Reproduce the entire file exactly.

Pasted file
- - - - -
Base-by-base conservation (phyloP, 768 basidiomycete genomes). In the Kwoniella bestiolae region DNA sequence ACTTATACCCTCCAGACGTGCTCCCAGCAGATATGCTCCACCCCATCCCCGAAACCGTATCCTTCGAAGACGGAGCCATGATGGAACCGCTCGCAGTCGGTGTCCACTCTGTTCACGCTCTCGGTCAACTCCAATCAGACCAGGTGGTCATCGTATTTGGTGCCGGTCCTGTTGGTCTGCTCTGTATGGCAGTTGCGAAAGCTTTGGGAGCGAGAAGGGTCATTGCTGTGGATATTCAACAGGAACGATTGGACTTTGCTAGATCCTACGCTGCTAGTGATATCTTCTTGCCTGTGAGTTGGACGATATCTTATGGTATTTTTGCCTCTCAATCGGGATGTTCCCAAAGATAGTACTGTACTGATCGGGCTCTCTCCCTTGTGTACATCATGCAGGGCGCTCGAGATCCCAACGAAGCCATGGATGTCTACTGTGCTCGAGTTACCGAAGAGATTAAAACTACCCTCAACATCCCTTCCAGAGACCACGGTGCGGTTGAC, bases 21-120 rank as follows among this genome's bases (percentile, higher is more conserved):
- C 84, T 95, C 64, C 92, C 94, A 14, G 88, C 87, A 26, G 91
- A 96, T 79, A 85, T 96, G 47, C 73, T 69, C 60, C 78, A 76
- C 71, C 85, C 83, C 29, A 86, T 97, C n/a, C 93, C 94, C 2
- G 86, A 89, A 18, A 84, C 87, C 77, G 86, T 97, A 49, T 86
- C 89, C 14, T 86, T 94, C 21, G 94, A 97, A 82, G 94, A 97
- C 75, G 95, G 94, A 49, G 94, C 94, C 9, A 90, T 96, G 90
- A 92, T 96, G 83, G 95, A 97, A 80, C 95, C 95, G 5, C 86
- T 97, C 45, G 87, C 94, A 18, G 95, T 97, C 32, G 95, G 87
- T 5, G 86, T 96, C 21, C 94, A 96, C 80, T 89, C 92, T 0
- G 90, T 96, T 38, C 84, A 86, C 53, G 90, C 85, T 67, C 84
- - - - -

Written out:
Base-by-base conservation (phyloP, 768 basidiomycete genomes). In the Kwoniella bestiolae region DNA sequence ACTTATACCCTCCAGACGTGCTCCCAGCAGATATGCTCCACCCCATCCCCGAAACCGTATCCTTCGAAGACGGAGCCATGATGGAACCGCTCGCAGTCGGTGTCCACTCTGTTCACGCTCTCGGTCAACTCCAATCAGACCAGGTGGTCATCGTATTTGGTGCCGGTCCTGTTGGTCTGCTCTGTATGGCAGTTGCGAAAGCTTTGGGAGCGAGAAGGGTCATTGCTGTGGATATTCAACAGGAACGATTGGACTTTGCTAGATCCTACGCTGCTAGTGATATCTTCTTGCCTGTGAGTTGGACGATATCTTATGGTATTTTTGCCTCTCAATCGGGATGTTCCCAAAGATAGTACTGTACTGATCGGGCTCTCTCCCTTGTGTACATCATGCAGGGCGCTCGAGATCCCAACGAAGCCATGGATGTCTACTGTGCTCGAGTTACCGAAGAGATTAAAACTACCCTCAACATCCCTTCCAGAGACCACGGTGCGGTTGAC, bases 21-120 rank as follows among this genome's bases (percentile, higher is more conserved):
- C 84, T 95, C 64, C 92, C 94, A 14, G 88, C 87, A 26, G 91
- A 96, T 79, A 85, T 96, G 47, C 73, T 69, C 60, C 78, A 76
- C 71, C 85, C 83, C 29, A 86, T 97, C n/a, C 93, C 94, C 2
- G 86, A 89, A 18, A 84, C 87, C 77, G 86, T 97, A 49, T 86
- C 89, C 14, T 86, T 94, C 21, G 94, A 97, A 82, G 94, A 97
- C 75, G 95, G 94, A 49, G 94, C 94, C 9, A 90, T 96, G 90
- A 92, T 96, G 83, G 95, A 97, A 80, C 95, C 95, G 5, C 86
- T 97, C 45, G 87, C 94, A 18, G 95, T 97, C 32, G 95, G 87
- T 5, G 86, T 96, C 21, C 94, A 96, C 80, T 89, C 92, T 0
- G 90, T 96, T 38, C 84, A 86, C 53, G 90, C 85, T 67, C 84